Friday, May 30, 2008

Playing around with ~/.gvfs/

A few days ago I discovered that I had a new folder, named .gvfs/ in my home directory, so I started some digging on what that was good for. Turned out that gvfs in combination with gio is a replacement for gnome-vfs. So here some things you can do with gvfs. First of there is a heap of new tools, called gvfs-*, there are things like gvfs-mkdir, gvfs-ls and such. They work similar to the regular Unix tools except that they work on top of gvfs and gvfs can, as gnome-vfs before, do fun stuff like access the http or ssh, so you can do things like:

% gvfs-cat

Which is cool, but not yet all that exciting, since you could do the same thing with curl. It becomes more interesting when you access a filesystem via ssh, for example stuff like:

% gvfs-cat ssh://user@host/home/user/.bashrc

You might notice that the ssh example will not work out of the box, complaining about stuff not being mounted. So we do a:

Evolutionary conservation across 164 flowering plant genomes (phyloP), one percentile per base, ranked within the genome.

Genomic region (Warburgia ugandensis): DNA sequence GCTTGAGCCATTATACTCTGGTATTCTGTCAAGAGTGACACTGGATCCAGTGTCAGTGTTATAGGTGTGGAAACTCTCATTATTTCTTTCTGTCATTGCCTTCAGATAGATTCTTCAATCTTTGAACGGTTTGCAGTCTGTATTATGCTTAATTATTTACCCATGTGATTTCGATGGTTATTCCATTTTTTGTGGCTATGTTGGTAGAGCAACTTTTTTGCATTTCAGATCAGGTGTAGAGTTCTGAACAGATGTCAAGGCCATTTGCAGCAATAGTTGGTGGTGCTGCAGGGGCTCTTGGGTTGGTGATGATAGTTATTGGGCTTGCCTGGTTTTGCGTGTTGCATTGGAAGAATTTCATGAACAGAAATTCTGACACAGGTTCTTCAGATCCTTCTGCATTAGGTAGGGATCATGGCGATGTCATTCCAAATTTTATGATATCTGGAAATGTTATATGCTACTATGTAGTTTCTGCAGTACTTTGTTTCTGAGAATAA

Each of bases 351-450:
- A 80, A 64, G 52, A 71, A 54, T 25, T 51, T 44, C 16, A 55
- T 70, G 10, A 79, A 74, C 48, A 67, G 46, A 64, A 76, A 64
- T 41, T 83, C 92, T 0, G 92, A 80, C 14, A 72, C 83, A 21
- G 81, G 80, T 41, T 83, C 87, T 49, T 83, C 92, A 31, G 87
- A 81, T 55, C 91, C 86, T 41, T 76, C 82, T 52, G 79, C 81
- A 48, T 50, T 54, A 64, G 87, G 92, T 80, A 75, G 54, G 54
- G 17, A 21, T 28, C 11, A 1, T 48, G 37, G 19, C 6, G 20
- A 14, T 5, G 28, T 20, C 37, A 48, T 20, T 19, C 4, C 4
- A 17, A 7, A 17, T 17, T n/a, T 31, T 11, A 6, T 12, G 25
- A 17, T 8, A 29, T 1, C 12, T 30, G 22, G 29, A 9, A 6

% gvfs-mount ssh://user@host

And it will work then. This brings us back to ~/.gvfs/, which is used to store the mounted directories. If you go there you will find that you now have a directory called ~/.gvfs/sftp on host which you can access normally with all your everyday Unix tools. You can of course also mount samba directories the same way:

% gvfs-mount smb://host/share

Doing a:

% ls -l /usr/lib/gvfs/gvfsd-*

Will show you all the available backends.

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